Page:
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Budget analysis shows climate-change commitments to be left to the 11th hour

Date

Lisa Cox

Environment Minister Greg Hunt addresses the media.

Environment Minister Greg Hunt addresses the media. Photo: Alex Ellinghausen

More than three quarters of the cut in greenhouse gas emissions needed for Australia to meet its international commitments on climate change would be left to the last minute under the government's direct action plan, a budget analysis suggests.

The analysis by The Climate Institute finds nearly the entire 5 per cut in emissions by 2020 would be left to the final two years of the decade under the funding plan laid out in the budget.

It has prompted fresh claims the government is not serious about meeting the target as it prepares to face a grilling when budget estimates hearings for the environment portfolio begin on Monday.

While the government says it is committed to signing contracts to spend $2.55 billion on its emissions reduction fund, the budget papers indicate it only expects to spend $1.1 billion of that over the next four years.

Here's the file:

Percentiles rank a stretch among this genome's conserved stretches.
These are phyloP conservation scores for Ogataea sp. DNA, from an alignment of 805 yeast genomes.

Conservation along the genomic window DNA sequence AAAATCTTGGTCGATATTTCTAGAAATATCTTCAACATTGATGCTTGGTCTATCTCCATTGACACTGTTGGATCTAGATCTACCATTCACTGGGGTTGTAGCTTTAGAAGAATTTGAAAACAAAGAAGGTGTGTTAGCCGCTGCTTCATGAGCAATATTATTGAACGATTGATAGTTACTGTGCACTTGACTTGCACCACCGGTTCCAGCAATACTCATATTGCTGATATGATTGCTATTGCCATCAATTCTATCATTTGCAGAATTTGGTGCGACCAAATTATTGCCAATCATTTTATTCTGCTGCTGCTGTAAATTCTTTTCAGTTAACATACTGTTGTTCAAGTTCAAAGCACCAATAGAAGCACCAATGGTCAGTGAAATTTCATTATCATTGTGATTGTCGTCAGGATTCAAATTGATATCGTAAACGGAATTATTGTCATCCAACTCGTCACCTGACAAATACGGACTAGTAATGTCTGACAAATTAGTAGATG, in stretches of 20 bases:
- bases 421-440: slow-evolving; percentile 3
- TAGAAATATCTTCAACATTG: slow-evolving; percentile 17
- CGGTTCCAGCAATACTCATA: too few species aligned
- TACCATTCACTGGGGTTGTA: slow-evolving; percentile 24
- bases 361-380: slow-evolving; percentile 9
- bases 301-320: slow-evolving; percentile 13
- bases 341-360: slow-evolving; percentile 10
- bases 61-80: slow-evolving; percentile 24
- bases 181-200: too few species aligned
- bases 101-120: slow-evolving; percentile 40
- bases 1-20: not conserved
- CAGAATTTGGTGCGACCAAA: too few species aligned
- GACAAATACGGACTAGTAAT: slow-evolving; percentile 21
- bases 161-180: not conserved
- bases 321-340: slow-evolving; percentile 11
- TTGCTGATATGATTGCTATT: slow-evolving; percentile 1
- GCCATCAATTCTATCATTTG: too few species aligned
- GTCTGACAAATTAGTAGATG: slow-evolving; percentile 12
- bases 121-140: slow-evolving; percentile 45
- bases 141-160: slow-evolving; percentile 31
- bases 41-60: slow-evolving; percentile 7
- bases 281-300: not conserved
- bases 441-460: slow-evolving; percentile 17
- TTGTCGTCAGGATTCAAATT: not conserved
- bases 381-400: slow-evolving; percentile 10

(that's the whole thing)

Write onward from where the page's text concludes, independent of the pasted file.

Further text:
Environment Minister Greg Hunt has expressed confidence the fund will "easily" achieve the 5 per cent target by paying businesses that cut their emissions.

But the Climate Institute said under the spending outlined in the budget the government would only reduce Australia's emissions by 60 million tonnes by 2018 - just a seventh of what is required by 2020.

That would leave it the mammoth task of achieving the remaining 360 million tonnes needed to hit the target in the final two years.

Institute chief executive John Connor said the risk of missing the target would be heightened if the 20 per cent renewable energy target – currently under review - was reduced or scrapped. It would leave the emissions reduction fund to make up the shortfall in emissions cuts.

''I think, once again, it shows the weakness of relying on the annual budget as central to your carbon reduction strategy,'' Mr Connor said.

''It is so backward to shift the burden from the polluter to the taxpayer.''

But Mr Hunt said the government was committed to the 5 per cent target and believed its direct action strategy would work.

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